Clinical trials consultation
UK clinical trials regulation is due for a refresh. Following its departure from the EU, the UK has not taken on the changes brought in by the EU Clinical Trials Regulation, leaving its law aligned with the old EU Directive. Taking this opportunity to update in a manner that tracks international norms while making the most of the flexibility offered by Brexit, the UK Government has carried out a consultation process on a set of proposed reforms. Most of these are set to be taken forward through changes to law and guidance following positive feedback. We discuss some of the main changes.
Patient and public involvement
The proposal to introduce a mandatory requirement to involve patients and others with relevant experience in the design, management, conduct and dissemination of a trial proposal received strong support. However, concerns were raised as to the possible administrative and cost burden, and overly prescriptive obligations, as well as introducing a disincentive to carry out research in the UK. The current intention is to address this through detailed guidance, with sufficient flexibility to adapt to different situations. Legislative requirements may be added at a later date.
A clear international trend towards research transparency was reflected in the consultation responses. As a result, proposals to register trials, require publication of summary results and share findings with participants are expected to be taken forward.
- The current “best practice” approach of registration will become a legal requirement to register a trial in a World Health Organization compliant public register, unless a deferral has been agreed with the Research Ethics Committee. Guidance will be available on what registers are acceptable.
- New rules will require publication of a summary of trial results within 12 months of completion, unless a deferral has been agreed
- Proposed changes will require sponsors to share trial findings with participants, or explain why this is not possible. Some flexibility is expected around adapting to different types of trials and international expectations, as well as ensuring compliance with data protection laws.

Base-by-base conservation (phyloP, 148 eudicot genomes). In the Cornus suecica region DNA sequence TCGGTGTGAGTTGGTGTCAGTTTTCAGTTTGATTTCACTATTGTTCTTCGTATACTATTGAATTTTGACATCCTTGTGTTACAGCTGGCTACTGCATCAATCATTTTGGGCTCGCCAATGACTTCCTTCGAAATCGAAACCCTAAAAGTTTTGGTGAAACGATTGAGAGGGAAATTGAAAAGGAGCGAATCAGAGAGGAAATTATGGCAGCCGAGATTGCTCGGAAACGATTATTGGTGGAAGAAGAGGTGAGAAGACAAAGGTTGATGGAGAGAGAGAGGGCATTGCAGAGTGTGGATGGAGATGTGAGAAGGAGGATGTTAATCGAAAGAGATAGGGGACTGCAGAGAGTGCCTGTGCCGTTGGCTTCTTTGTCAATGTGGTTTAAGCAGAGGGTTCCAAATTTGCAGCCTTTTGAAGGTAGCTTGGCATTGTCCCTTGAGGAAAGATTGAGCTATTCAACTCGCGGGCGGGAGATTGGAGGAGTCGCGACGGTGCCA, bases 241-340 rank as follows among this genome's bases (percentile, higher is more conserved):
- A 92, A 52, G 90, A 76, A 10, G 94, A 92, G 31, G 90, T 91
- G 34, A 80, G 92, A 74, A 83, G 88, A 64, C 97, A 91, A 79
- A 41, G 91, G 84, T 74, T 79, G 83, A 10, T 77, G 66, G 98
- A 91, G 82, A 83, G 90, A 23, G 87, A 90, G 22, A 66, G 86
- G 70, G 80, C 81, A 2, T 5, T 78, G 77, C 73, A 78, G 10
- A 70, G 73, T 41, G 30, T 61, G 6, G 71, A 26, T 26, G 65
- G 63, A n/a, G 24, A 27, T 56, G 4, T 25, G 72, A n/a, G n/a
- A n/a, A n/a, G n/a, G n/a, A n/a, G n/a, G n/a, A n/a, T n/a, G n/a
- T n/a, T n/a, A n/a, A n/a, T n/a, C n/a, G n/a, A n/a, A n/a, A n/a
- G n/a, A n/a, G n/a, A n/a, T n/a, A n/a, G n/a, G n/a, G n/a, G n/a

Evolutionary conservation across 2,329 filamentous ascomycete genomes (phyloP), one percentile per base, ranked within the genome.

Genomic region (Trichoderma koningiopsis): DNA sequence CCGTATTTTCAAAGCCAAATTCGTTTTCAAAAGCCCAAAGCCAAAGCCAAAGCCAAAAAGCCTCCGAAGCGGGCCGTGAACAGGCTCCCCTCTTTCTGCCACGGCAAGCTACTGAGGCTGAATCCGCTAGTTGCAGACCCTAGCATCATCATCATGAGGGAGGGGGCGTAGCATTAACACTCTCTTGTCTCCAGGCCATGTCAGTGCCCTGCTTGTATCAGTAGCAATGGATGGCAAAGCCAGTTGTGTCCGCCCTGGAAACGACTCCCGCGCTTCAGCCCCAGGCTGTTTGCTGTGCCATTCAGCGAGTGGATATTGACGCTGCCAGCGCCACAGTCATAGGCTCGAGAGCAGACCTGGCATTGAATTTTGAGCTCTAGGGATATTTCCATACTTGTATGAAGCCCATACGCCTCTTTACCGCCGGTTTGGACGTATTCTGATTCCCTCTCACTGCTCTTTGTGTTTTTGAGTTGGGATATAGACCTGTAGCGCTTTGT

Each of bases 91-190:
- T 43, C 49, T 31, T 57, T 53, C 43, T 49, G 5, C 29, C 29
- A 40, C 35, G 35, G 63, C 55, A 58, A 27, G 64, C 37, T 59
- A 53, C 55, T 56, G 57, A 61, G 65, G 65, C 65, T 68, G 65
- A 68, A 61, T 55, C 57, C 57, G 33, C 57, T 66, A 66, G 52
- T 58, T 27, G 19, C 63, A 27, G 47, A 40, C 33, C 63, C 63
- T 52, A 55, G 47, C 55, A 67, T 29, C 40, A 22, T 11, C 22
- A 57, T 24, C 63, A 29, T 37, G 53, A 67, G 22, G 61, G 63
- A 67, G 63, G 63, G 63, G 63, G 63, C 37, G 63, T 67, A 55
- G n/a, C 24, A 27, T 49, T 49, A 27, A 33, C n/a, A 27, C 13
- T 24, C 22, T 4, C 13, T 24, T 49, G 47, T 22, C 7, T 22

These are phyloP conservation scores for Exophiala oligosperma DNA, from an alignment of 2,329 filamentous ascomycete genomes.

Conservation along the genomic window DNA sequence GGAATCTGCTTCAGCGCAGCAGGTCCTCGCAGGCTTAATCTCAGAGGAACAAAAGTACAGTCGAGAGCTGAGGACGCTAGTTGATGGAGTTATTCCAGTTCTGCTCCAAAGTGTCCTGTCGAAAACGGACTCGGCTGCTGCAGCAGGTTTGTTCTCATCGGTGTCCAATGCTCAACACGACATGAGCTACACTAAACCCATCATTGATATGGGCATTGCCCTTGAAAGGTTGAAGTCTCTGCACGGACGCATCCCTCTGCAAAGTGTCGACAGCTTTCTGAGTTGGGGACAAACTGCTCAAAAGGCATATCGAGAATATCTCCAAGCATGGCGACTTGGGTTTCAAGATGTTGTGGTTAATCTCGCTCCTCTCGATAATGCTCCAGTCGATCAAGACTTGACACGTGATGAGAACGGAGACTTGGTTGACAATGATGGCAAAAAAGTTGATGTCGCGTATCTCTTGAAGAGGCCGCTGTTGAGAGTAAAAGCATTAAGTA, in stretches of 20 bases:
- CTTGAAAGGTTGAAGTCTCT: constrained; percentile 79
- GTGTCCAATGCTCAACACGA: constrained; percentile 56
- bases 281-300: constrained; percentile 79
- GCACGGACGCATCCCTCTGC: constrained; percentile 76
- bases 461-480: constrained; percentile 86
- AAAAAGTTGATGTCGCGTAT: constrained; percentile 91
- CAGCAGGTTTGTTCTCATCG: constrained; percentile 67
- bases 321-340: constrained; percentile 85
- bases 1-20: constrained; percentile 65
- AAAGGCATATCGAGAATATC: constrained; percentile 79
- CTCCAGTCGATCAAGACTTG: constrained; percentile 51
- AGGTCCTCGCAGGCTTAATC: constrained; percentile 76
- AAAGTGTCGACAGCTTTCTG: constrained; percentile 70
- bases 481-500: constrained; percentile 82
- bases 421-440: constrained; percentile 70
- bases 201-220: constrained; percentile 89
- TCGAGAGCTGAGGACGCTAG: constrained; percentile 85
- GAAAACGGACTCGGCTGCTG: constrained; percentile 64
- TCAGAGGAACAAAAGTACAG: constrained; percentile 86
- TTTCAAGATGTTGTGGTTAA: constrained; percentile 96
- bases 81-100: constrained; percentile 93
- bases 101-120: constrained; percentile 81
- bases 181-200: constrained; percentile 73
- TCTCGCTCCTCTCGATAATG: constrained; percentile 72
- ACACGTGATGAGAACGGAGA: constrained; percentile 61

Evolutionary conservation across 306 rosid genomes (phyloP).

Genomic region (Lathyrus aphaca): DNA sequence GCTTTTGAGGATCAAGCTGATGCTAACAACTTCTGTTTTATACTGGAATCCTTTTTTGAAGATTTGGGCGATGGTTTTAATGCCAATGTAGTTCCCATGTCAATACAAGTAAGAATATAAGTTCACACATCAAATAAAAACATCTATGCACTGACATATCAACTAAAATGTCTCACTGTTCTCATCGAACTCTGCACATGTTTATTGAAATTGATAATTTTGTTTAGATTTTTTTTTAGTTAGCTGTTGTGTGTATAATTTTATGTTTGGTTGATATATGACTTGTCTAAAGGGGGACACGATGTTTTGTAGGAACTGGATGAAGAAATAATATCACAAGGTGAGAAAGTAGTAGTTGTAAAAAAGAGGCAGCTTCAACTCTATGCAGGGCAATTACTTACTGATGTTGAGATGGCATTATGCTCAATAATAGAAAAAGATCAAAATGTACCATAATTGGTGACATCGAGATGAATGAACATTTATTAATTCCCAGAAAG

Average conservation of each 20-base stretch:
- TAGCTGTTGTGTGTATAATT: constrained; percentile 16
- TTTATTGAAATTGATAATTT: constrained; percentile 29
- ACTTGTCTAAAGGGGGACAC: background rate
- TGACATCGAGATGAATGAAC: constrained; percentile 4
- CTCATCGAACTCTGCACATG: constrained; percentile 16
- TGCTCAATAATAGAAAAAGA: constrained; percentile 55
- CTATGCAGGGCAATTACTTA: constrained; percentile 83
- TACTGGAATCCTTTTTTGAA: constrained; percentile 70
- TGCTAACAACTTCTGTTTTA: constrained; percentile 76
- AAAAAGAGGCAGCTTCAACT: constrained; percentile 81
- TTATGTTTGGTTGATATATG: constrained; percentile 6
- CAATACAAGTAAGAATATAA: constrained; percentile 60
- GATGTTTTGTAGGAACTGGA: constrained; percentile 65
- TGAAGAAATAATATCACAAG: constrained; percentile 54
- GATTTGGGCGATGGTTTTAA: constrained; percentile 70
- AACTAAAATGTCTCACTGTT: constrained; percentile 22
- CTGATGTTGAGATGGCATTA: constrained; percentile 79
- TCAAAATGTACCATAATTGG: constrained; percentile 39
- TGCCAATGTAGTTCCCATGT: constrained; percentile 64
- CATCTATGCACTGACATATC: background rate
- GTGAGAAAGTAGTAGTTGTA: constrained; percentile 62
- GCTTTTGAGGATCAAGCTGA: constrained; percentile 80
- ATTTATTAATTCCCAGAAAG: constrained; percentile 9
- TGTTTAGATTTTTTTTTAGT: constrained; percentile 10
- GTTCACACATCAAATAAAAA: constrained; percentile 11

The approval process
Simplification and streamlining of the approval process is widely recognised as a priority. We can expect to see a number of changes, including the following.
- A combined MHRA and ethics review will be the norm, taking a maximum of 30 days for the initial review, and 10 days for consideration of responses to requests for further information. Sponsors will have 60 days to respond to requests, although will be able to extend this period where necessary.
- An extended time frame for assessment will be possible if the trial may present greater risks, requiring expert advice
- Clinical trial approval will lapse after two years if no participants have been recruited, with provision for extensions where appropriate
- Documentation required to support an application for approval, currently set out in detail in the legislation, will be listed briefly, with the detail moved to guidance that can be updated more easily
Low Intervention Trials – notification scheme
Where a clinical trial does not introduce additional risk beyond that involved in standard medical care, a full regulatory assessment is not necessary to ensure patient safety. This might involve the use of an already marketed product either in accordance with the marketing authorisation, or with established medical practice. Currently a simpler approach is available through guidance, but a risk-averse approach amongst public sector trial sponsors means that take-up is low. To improve confidence, a notification scheme will be set out in legislation, and fleshed out in guidance. A research ethics committee review will be required, and the transparency obligations outlined above will apply. However, notification to the MHRA will replace the full assessment process.
Research Ethics Committee improvements
Research Ethics Committees (RECs) play a vital role in scrutinising clinical research. However, the current legislation sets out in detail how these are to be established and run. Greater agility and flexibility will be possible through removing the detailed rules and relying instead on guidance given by the Health Research Authority.
Improving diversity in clinical trial populations